Updated: 01/13/2014 8:47 PM KSTP.com By: Naomi Pescovitz
Dozens of Minnesota doctors are hoping to cure a problem that will impact all of us: a shortage of physicians. About 80 Minnesota M.D.s met in Minneapolis Tuesday evening to talk about solutions for the coming shortage.
The Minnesota Medical Association hosted the Primary Care Physician Workforce Summit after organizing a special task force to address the issue.
The Association of American Medical Colleges estimates that the United States will face a shortage of more than 91,500 physicians by 2020; 45,000 of those doctors are in primary care. Minnesota is expected to be 2,000 doctors short.
Several factors have contributed to the problem, including an expected influx of newly insured patients under the Affordable Care Act and an aging population of doctors.
Dr. Jeremy Springer is the Chair of the Minnesota Medical Association Primary Care Physician Workforce Expansion Advisory Task Force. He is also the Director of the Residency Program at Park Nicollet.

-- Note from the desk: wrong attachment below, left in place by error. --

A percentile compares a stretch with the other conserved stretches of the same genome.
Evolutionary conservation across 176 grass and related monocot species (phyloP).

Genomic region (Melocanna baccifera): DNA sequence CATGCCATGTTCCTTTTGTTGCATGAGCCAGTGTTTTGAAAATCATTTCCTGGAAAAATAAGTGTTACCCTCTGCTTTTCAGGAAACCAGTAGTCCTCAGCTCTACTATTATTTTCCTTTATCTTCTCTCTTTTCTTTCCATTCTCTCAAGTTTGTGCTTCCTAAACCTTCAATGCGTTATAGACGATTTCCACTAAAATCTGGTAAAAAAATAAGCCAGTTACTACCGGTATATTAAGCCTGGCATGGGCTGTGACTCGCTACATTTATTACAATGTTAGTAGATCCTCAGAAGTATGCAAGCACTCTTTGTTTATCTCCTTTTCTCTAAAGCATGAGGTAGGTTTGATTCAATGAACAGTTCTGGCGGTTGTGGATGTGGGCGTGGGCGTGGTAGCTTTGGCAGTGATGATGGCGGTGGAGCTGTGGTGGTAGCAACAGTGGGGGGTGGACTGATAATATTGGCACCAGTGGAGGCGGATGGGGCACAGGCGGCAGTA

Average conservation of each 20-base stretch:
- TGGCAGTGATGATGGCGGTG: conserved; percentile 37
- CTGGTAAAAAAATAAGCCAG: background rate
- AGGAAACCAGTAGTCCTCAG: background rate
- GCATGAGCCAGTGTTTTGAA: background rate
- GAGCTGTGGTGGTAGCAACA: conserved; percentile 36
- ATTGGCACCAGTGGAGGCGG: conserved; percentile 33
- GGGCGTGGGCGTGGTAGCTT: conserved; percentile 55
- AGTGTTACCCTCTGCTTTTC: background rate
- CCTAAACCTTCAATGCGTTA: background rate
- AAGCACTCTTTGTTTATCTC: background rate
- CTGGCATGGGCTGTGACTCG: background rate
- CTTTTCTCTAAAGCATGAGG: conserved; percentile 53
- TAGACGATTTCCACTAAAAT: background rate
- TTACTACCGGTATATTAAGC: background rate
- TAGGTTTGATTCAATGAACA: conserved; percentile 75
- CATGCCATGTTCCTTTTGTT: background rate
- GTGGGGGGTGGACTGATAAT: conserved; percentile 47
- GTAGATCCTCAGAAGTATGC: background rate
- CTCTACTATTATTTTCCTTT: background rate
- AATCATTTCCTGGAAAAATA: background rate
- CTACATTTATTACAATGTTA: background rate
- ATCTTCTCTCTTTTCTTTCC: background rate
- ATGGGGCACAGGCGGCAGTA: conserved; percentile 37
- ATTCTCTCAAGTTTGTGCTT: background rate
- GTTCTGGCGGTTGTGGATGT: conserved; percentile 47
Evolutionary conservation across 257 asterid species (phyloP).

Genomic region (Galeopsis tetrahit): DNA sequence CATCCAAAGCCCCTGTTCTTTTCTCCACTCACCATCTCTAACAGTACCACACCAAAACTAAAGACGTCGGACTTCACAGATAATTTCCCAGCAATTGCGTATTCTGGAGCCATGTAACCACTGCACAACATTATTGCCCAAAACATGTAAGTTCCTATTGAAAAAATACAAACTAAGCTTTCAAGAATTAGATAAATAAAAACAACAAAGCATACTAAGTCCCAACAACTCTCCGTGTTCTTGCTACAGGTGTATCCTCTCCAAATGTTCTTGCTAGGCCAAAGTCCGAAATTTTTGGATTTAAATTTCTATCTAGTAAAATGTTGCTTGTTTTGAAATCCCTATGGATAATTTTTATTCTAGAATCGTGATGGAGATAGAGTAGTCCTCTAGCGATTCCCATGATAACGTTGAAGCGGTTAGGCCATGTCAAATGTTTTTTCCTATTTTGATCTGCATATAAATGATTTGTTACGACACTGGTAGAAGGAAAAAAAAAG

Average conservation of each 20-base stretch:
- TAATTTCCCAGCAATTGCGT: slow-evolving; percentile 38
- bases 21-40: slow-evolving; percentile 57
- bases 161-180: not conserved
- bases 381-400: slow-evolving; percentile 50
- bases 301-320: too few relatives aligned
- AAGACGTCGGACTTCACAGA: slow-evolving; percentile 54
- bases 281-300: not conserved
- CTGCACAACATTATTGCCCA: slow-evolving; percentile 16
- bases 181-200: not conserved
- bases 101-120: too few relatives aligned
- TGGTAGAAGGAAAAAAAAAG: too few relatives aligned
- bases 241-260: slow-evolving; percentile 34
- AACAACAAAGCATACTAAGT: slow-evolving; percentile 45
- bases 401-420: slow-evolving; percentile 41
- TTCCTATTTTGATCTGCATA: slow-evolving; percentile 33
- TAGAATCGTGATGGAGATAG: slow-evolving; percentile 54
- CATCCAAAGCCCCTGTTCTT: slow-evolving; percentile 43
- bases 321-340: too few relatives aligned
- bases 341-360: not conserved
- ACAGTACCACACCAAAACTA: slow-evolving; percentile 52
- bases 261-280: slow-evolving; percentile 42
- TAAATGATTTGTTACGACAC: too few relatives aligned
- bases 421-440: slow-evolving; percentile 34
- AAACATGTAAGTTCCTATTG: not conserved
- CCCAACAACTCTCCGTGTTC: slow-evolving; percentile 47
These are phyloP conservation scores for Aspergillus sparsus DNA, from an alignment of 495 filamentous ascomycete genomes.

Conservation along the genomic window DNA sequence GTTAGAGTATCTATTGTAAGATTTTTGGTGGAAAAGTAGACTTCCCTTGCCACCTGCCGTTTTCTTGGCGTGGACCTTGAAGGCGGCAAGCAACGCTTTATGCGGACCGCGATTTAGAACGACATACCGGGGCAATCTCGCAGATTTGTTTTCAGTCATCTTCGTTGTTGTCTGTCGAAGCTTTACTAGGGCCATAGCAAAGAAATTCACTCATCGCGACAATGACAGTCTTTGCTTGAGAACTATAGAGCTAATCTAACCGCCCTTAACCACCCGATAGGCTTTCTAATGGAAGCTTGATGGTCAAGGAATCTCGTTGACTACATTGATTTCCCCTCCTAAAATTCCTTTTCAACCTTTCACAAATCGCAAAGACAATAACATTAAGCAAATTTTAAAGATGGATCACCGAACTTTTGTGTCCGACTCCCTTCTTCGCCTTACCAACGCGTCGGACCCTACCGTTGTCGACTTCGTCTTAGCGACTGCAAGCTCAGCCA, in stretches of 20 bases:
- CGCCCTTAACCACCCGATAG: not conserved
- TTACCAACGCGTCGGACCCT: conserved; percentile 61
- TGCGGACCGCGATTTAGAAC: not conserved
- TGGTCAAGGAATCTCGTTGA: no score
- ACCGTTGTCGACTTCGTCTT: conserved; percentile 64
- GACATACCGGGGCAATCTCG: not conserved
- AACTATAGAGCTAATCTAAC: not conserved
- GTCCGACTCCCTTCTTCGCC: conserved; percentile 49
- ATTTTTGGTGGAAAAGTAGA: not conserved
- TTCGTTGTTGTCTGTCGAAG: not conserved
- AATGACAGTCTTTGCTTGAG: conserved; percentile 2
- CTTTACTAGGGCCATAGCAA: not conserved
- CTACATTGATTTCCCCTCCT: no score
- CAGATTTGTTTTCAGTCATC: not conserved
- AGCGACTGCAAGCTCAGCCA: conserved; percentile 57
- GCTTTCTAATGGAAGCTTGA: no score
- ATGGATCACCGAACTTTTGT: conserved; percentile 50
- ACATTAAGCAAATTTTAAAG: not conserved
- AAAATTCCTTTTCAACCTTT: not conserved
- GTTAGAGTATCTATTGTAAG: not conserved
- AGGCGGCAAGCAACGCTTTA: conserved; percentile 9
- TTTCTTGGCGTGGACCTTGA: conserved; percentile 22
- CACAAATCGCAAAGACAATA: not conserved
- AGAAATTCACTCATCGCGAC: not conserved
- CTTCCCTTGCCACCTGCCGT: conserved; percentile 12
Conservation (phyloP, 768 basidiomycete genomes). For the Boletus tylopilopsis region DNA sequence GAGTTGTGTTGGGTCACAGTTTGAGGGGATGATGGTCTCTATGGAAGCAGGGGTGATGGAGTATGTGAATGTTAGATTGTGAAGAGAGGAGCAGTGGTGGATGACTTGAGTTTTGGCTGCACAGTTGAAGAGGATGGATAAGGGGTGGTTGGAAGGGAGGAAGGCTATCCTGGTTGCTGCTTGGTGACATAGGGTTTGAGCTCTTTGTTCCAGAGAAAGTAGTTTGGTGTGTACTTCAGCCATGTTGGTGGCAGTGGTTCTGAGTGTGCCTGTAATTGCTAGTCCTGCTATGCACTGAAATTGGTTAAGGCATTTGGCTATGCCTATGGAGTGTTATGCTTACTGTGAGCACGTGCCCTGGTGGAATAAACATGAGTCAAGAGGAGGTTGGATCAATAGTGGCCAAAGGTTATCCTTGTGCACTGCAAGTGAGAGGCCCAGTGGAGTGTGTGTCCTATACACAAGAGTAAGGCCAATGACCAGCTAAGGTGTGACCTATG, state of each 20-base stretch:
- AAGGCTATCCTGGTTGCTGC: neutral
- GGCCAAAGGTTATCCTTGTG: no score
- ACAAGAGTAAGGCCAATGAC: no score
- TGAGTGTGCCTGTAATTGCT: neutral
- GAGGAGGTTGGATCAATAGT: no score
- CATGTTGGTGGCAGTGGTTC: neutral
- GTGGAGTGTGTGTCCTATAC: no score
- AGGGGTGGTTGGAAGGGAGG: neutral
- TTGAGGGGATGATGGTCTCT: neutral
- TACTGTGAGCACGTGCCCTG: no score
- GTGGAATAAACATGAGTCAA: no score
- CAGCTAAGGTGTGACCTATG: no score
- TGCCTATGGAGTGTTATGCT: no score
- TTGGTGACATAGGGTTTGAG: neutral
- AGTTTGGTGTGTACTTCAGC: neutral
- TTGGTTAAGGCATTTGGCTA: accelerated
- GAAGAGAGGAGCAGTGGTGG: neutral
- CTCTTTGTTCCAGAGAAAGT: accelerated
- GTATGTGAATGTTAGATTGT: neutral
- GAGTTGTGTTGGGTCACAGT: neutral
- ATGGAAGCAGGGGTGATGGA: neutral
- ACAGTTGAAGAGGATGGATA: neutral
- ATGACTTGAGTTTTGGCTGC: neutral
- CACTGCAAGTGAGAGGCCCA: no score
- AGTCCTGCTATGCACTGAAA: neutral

"What can we do for Minnesota? What are the issues in Minnesota, are they the same issues that are nationally?" Springer said.
Several solutions have come to light, including improving incentives for primary care doctors and increasing funding to provide more residency spots.
Springer recommends keeping some retiring doctors on call.
"Maybe, some of us who would normally retire at 65 or whatever, would be willing to work part time for a little while longer. We kind of love what we do. So it's important for us to be able to stay in that," Springer said.
Patients should also be prepared for a changing model of care that relies more on nurse practitioners and physicians assistants.
"I think the model that won't be there in the future as we look at it is that you come to the office, the nurse puts in you in the room and you see the doctor and then you go home. There's going to be a whole lot more people that are taking care of you to allow the physician to see more patients," Springer said.
Though the shortage is a national and statewide problem, it will be felt most in rural areas. Doctors there have had a harder time recruiting co-workers and replacements when they retire.
Dr. Kathleen Books is the Director of the University of Minnesota Medical School Rural Physician Associate Program. The 9-month program helps students train in and embrace rural communities. Two thirds of their students end up staying in Minnesota and in rural areas.
"It's a program that has fortunately built upon itself so that a number of the alums now invite the students into their practices. So as students become engaged in those rural practices they see the richness of that place, and then they can think about whether this is right for them," Brooks said.